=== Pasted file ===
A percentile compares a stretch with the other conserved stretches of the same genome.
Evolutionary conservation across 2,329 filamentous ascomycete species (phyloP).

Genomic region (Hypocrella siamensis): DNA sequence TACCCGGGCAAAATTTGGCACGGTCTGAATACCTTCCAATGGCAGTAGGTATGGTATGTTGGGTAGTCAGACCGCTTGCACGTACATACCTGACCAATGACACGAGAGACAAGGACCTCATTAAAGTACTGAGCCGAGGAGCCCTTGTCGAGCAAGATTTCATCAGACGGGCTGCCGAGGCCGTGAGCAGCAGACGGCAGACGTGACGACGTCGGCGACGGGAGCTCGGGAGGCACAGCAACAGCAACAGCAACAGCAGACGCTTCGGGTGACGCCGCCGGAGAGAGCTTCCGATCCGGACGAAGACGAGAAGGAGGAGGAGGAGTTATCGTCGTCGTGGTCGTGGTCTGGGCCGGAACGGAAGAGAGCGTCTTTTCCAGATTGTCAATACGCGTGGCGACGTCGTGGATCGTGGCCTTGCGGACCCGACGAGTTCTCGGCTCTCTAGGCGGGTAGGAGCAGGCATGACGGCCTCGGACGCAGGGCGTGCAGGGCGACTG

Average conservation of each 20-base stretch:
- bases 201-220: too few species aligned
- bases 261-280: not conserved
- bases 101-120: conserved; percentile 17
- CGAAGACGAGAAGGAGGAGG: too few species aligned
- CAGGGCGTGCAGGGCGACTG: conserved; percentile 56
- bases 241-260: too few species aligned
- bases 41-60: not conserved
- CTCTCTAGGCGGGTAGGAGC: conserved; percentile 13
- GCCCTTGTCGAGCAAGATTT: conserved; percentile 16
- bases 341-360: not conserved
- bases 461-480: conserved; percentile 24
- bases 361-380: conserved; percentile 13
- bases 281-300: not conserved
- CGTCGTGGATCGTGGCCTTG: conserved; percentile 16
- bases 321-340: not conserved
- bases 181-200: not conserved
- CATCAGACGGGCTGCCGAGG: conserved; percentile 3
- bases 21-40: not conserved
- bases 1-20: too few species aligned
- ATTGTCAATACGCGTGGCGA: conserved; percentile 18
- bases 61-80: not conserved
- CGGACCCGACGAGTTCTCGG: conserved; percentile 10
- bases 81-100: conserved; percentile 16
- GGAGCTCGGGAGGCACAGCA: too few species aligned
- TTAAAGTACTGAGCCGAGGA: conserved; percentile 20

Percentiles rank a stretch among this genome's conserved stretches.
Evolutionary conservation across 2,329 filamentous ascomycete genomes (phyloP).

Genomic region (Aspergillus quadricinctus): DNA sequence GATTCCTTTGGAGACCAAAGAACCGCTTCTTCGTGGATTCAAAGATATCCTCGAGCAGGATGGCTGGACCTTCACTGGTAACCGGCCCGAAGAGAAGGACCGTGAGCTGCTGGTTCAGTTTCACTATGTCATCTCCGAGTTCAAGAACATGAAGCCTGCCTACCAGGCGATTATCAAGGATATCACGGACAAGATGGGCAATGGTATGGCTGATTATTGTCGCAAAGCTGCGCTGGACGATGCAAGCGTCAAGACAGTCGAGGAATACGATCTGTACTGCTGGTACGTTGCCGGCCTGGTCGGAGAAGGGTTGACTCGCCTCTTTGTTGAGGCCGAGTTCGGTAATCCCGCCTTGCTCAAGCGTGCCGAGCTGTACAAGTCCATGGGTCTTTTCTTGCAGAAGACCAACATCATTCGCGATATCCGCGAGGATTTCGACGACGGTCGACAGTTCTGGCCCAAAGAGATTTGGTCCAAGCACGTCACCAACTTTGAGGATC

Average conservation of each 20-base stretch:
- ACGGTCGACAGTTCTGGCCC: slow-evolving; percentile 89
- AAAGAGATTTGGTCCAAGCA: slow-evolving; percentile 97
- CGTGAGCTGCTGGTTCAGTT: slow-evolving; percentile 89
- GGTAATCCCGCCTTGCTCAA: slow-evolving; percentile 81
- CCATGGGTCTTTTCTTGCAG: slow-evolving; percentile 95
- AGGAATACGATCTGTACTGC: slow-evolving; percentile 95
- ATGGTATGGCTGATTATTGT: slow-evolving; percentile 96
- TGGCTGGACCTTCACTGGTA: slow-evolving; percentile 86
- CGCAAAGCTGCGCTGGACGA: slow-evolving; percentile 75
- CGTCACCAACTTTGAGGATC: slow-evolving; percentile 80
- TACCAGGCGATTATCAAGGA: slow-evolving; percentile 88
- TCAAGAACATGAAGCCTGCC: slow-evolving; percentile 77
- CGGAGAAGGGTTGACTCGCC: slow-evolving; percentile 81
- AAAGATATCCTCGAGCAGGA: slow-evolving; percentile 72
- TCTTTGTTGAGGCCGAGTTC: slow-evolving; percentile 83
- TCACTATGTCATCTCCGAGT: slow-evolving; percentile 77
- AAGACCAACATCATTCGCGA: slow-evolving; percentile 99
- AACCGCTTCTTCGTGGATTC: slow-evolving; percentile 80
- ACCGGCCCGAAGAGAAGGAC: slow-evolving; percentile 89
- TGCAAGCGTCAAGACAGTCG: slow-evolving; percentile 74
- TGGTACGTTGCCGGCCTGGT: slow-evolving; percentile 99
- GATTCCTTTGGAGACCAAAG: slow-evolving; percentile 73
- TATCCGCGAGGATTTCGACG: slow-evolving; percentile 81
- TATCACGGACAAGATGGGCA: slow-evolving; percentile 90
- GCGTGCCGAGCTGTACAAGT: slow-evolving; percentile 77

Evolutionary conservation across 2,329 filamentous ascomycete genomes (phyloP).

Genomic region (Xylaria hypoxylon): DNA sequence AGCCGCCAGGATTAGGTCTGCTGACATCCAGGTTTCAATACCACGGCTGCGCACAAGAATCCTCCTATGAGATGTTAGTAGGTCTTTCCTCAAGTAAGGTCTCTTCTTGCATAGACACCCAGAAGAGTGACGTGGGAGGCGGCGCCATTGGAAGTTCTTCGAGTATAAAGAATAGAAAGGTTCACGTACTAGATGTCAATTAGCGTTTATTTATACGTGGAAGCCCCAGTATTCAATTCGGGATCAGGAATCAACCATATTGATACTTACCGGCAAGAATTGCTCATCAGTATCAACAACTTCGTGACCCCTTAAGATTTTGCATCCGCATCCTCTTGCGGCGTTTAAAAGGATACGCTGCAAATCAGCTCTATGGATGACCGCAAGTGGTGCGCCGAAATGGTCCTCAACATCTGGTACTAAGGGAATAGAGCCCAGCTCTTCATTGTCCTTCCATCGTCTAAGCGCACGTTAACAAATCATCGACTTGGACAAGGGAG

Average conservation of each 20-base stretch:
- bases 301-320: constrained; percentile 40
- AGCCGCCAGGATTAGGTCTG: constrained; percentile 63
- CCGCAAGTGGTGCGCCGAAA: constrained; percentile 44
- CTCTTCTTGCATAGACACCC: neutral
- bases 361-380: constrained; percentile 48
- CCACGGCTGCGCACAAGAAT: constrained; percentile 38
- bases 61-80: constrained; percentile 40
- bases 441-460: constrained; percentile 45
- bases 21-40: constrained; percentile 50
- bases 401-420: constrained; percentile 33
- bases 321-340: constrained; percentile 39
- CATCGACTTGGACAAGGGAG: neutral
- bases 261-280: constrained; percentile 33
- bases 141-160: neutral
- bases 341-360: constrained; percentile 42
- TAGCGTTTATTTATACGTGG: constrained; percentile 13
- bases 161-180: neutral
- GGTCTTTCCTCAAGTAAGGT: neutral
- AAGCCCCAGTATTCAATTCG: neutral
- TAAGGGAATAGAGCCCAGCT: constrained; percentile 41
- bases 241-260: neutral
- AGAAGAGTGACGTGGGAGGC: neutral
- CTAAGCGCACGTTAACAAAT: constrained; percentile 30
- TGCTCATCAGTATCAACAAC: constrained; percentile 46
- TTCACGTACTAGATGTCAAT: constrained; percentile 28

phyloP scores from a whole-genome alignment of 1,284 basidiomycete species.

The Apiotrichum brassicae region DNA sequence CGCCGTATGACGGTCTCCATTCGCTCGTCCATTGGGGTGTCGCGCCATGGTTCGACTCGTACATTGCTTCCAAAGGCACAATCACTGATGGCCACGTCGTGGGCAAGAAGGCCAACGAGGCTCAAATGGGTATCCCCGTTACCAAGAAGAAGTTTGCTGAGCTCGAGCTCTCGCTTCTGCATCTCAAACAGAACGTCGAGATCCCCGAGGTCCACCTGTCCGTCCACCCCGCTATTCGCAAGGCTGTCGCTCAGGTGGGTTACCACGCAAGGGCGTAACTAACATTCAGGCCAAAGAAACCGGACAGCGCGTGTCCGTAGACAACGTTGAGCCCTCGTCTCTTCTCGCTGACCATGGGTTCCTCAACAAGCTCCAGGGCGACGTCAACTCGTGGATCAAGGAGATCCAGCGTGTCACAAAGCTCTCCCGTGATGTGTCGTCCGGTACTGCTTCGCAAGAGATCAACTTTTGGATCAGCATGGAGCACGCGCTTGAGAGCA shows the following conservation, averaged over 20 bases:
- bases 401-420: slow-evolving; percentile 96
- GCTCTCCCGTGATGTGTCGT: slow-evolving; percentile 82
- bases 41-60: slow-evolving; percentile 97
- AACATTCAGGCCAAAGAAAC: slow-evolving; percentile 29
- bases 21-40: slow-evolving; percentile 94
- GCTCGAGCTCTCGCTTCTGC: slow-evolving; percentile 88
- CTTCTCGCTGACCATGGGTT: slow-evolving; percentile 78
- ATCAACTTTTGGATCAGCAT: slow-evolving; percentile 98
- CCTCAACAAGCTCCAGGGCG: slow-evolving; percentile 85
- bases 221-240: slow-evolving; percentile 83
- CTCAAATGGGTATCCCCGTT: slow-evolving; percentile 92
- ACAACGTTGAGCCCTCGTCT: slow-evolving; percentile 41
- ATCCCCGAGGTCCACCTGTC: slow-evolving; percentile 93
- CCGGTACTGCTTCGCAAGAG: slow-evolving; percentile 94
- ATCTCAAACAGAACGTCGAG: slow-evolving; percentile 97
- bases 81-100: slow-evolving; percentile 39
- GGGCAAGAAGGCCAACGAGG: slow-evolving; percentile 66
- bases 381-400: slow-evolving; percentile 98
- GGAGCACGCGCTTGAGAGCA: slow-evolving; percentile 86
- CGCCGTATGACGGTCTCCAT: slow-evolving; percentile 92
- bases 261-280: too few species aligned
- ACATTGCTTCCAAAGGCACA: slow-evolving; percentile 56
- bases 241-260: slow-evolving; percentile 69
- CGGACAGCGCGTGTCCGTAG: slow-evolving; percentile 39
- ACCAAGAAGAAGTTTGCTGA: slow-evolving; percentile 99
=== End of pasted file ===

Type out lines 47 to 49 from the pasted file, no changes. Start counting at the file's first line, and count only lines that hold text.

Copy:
- AAAGATATCCTCGAGCAGGA: slow-evolving; percentile 72
- TCTTTGTTGAGGCCGAGTTC: slow-evolving; percentile 83
- TCACTATGTCATCTCCGAGT: slow-evolving; percentile 77